Brett Greene, Founder & CEO, New Tech Northwest, says, “Many community colleges in our state are working in partnership with larger tech companies to create certification, apprenticeship, and degree programs tailored to teach the skills that are in the highest demand. By proactively educating students to step into jobs that employers are having a hard time filling, local community colleges have become a great resource for employers looking to fill IT positions.”
Preparing Students for Success
Because of the long-term partnerships that community colleges have created with industry, employers trust and depend on them to help create a pipeline of quality job candidates. Many community colleges have been serving their communities for decades. Because employers have invested time with the colleges, giving input and feedback on curriculum and training programs, they know the college is fully invested in their students’ success. And they know that this commitment by the college is the foundation of a relationship with their students that often spans the arc of their careers. They also know that when their employees return to the college for further professional development, including career-advancing certificates, the students’ workplace experience is used by the college as a feedback loop to improve programs and create new ones. The result of this partnership is that the employer and student look to the college as a resource for continuous learning and career advancement. The success of Washington state’s community college systems is reflected in a 2019 National Study by New America, a thinktank based in Washington, D.C. The study found that community colleges scored at or near the top, compared to other sectors, when respondents were asked whether they contribute to a strong work force and prepare people to be successful.
According to the study, “… support remains strong for America’s public colleges and universities, especially for community colleges. Overall, 85 percent of Americans think that public community colleges are worth the cost, a similar finding to previous years. Over half (62 percent) believe community colleges run efficiently and spend money wisely … and 86 percent think these institutions contribute to a strong American workforce.”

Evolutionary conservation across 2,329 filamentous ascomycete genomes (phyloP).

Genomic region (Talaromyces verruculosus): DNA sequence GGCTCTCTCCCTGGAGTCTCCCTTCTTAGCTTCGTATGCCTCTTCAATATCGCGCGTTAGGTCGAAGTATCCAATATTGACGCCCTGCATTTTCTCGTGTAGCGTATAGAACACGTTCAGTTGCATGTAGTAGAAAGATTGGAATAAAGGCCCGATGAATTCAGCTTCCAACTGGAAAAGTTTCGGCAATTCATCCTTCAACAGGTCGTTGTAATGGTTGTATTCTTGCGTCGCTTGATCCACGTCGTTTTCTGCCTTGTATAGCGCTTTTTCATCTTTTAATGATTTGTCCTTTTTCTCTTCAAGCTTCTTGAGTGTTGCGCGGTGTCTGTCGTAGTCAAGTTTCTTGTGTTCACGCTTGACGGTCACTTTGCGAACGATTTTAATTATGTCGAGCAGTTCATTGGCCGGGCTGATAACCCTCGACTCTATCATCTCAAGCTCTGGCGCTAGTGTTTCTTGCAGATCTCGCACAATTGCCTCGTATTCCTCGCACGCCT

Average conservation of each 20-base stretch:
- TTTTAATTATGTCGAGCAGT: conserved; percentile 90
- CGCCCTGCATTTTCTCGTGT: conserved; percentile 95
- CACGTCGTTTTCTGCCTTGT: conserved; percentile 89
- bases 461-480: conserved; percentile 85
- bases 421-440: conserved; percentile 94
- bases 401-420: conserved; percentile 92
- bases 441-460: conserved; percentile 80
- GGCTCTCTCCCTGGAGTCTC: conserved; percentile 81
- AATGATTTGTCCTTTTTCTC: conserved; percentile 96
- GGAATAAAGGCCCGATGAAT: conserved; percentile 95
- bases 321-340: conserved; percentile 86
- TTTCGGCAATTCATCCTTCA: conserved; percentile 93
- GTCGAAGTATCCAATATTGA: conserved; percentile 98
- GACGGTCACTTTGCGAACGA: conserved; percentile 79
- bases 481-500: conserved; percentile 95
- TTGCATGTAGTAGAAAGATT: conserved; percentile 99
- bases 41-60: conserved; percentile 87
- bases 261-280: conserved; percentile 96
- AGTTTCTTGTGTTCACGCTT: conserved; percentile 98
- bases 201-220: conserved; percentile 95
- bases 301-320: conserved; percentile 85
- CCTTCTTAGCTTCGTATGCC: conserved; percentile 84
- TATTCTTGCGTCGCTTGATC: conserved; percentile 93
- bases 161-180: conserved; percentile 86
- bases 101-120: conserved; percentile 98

About the Washington State Community College System
The Washington State Community College System comprises 34 schools across the state, serving approximately 337,000 students who train for the workforce, prepare to transfer to a university, gain basic math and English skills, or pursue continuing education. The Washington state system, considered among the strongest in the country, is often cited for its excellence: In 2013, Walla Walla Community College won the Aspen Institute Prize for Excellence in community colleges, and Pierce College recently won the Leah Meyer Austin Award for making significant changes to the way it approaches education.
Learn more about the Washington State Community College System.
About the Center of Excellence for Information & Computing Technology
Washington’s 11 Centers of Excellence serve as statewide liaisons to business, industry, labor, and the state’s education systems for the purpose of creating a highly skilled and readily available workforce critical to the success of the industries driving the state’s economy. Each Center focuses on a targeted industry that drives the state’s economy and is built upon a reputation for fast, flexible, quality education and training programs.